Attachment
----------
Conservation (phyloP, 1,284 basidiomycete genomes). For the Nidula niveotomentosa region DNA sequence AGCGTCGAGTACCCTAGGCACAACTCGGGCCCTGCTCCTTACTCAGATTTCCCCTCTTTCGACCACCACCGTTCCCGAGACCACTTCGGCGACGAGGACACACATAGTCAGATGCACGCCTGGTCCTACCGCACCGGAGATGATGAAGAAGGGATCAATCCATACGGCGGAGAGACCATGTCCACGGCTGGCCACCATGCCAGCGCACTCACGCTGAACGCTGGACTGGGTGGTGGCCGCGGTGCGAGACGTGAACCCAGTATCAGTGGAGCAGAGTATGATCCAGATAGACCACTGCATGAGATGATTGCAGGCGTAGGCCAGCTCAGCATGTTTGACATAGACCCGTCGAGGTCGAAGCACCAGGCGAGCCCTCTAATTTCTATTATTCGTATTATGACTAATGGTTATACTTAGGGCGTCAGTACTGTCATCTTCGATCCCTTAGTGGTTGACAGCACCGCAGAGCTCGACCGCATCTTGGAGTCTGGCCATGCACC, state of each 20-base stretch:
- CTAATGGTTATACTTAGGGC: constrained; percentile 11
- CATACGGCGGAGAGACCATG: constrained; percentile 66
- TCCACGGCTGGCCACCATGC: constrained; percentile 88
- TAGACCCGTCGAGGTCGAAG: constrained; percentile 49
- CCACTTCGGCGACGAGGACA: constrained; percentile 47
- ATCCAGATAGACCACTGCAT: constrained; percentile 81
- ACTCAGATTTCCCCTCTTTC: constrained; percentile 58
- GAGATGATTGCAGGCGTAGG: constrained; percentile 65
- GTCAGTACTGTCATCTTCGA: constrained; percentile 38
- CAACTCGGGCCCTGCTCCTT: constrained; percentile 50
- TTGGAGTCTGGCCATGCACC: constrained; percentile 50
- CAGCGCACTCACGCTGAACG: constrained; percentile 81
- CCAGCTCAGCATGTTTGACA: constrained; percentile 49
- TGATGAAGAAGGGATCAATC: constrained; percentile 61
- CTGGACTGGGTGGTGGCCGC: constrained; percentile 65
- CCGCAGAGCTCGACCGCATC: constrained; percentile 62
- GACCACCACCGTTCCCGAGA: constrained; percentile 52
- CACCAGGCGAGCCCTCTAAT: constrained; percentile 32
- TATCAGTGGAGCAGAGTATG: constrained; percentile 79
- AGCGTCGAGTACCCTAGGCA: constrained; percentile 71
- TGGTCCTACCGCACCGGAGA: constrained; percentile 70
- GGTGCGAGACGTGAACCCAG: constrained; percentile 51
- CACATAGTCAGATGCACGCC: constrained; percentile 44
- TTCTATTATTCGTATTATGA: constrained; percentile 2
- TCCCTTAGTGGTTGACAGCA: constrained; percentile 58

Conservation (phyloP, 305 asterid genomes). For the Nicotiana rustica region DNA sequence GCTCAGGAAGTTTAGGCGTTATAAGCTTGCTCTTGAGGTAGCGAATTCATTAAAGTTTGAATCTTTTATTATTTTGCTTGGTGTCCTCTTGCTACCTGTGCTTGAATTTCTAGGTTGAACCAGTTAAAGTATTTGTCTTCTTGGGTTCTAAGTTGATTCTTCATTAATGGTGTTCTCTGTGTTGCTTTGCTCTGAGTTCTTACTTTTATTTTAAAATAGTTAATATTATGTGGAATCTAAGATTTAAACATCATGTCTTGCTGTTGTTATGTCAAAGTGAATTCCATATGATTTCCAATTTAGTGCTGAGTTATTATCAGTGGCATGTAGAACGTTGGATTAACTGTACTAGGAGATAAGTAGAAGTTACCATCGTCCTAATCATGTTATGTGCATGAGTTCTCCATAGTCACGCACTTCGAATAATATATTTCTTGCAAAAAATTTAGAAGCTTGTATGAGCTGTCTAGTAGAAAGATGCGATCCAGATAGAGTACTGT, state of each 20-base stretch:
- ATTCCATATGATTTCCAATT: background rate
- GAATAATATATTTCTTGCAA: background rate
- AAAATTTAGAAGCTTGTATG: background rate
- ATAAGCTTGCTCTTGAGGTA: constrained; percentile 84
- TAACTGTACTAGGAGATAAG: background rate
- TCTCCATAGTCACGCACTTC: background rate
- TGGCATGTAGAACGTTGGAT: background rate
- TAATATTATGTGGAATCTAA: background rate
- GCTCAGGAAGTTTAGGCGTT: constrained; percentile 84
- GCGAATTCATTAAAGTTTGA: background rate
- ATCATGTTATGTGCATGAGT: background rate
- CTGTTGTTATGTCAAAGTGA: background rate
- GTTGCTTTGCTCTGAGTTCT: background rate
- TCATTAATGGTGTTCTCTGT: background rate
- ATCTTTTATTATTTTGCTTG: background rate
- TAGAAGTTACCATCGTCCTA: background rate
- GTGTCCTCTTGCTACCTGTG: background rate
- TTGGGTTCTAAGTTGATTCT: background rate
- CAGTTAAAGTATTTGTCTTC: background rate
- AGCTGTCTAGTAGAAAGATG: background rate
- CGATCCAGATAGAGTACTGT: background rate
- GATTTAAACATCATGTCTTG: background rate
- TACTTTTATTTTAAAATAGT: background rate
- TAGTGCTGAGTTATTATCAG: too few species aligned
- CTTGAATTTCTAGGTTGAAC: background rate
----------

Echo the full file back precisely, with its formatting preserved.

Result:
Conservation (phyloP, 1,284 basidiomycete genomes). For the Nidula niveotomentosa region DNA sequence AGCGTCGAGTACCCTAGGCACAACTCGGGCCCTGCTCCTTACTCAGATTTCCCCTCTTTCGACCACCACCGTTCCCGAGACCACTTCGGCGACGAGGACACACATAGTCAGATGCACGCCTGGTCCTACCGCACCGGAGATGATGAAGAAGGGATCAATCCATACGGCGGAGAGACCATGTCCACGGCTGGCCACCATGCCAGCGCACTCACGCTGAACGCTGGACTGGGTGGTGGCCGCGGTGCGAGACGTGAACCCAGTATCAGTGGAGCAGAGTATGATCCAGATAGACCACTGCATGAGATGATTGCAGGCGTAGGCCAGCTCAGCATGTTTGACATAGACCCGTCGAGGTCGAAGCACCAGGCGAGCCCTCTAATTTCTATTATTCGTATTATGACTAATGGTTATACTTAGGGCGTCAGTACTGTCATCTTCGATCCCTTAGTGGTTGACAGCACCGCAGAGCTCGACCGCATCTTGGAGTCTGGCCATGCACC, state of each 20-base stretch:
- CTAATGGTTATACTTAGGGC: constrained; percentile 11
- CATACGGCGGAGAGACCATG: constrained; percentile 66
- TCCACGGCTGGCCACCATGC: constrained; percentile 88
- TAGACCCGTCGAGGTCGAAG: constrained; percentile 49
- CCACTTCGGCGACGAGGACA: constrained; percentile 47
- ATCCAGATAGACCACTGCAT: constrained; percentile 81
- ACTCAGATTTCCCCTCTTTC: constrained; percentile 58
- GAGATGATTGCAGGCGTAGG: constrained; percentile 65
- GTCAGTACTGTCATCTTCGA: constrained; percentile 38
- CAACTCGGGCCCTGCTCCTT: constrained; percentile 50
- TTGGAGTCTGGCCATGCACC: constrained; percentile 50
- CAGCGCACTCACGCTGAACG: constrained; percentile 81
- CCAGCTCAGCATGTTTGACA: constrained; percentile 49
- TGATGAAGAAGGGATCAATC: constrained; percentile 61
- CTGGACTGGGTGGTGGCCGC: constrained; percentile 65
- CCGCAGAGCTCGACCGCATC: constrained; percentile 62
- GACCACCACCGTTCCCGAGA: constrained; percentile 52
- CACCAGGCGAGCCCTCTAAT: constrained; percentile 32
- TATCAGTGGAGCAGAGTATG: constrained; percentile 79
- AGCGTCGAGTACCCTAGGCA: constrained; percentile 71
- TGGTCCTACCGCACCGGAGA: constrained; percentile 70
- GGTGCGAGACGTGAACCCAG: constrained; percentile 51
- CACATAGTCAGATGCACGCC: constrained; percentile 44
- TTCTATTATTCGTATTATGA: constrained; percentile 2
- TCCCTTAGTGGTTGACAGCA: constrained; percentile 58

Conservation (phyloP, 305 asterid genomes). For the Nicotiana rustica region DNA sequence GCTCAGGAAGTTTAGGCGTTATAAGCTTGCTCTTGAGGTAGCGAATTCATTAAAGTTTGAATCTTTTATTATTTTGCTTGGTGTCCTCTTGCTACCTGTGCTTGAATTTCTAGGTTGAACCAGTTAAAGTATTTGTCTTCTTGGGTTCTAAGTTGATTCTTCATTAATGGTGTTCTCTGTGTTGCTTTGCTCTGAGTTCTTACTTTTATTTTAAAATAGTTAATATTATGTGGAATCTAAGATTTAAACATCATGTCTTGCTGTTGTTATGTCAAAGTGAATTCCATATGATTTCCAATTTAGTGCTGAGTTATTATCAGTGGCATGTAGAACGTTGGATTAACTGTACTAGGAGATAAGTAGAAGTTACCATCGTCCTAATCATGTTATGTGCATGAGTTCTCCATAGTCACGCACTTCGAATAATATATTTCTTGCAAAAAATTTAGAAGCTTGTATGAGCTGTCTAGTAGAAAGATGCGATCCAGATAGAGTACTGT, state of each 20-base stretch:
- ATTCCATATGATTTCCAATT: background rate
- GAATAATATATTTCTTGCAA: background rate
- AAAATTTAGAAGCTTGTATG: background rate
- ATAAGCTTGCTCTTGAGGTA: constrained; percentile 84
- TAACTGTACTAGGAGATAAG: background rate
- TCTCCATAGTCACGCACTTC: background rate
- TGGCATGTAGAACGTTGGAT: background rate
- TAATATTATGTGGAATCTAA: background rate
- GCTCAGGAAGTTTAGGCGTT: constrained; percentile 84
- GCGAATTCATTAAAGTTTGA: background rate
- ATCATGTTATGTGCATGAGT: background rate
- CTGTTGTTATGTCAAAGTGA: background rate
- GTTGCTTTGCTCTGAGTTCT: background rate
- TCATTAATGGTGTTCTCTGT: background rate
- ATCTTTTATTATTTTGCTTG: background rate
- TAGAAGTTACCATCGTCCTA: background rate
- GTGTCCTCTTGCTACCTGTG: background rate
- TTGGGTTCTAAGTTGATTCT: background rate
- CAGTTAAAGTATTTGTCTTC: background rate
- AGCTGTCTAGTAGAAAGATG: background rate
- CGATCCAGATAGAGTACTGT: background rate
- GATTTAAACATCATGTCTTG: background rate
- TACTTTTATTTTAAAATAGT: background rate
- TAGTGCTGAGTTATTATCAG: too few species aligned
- CTTGAATTTCTAGGTTGAAC: background rate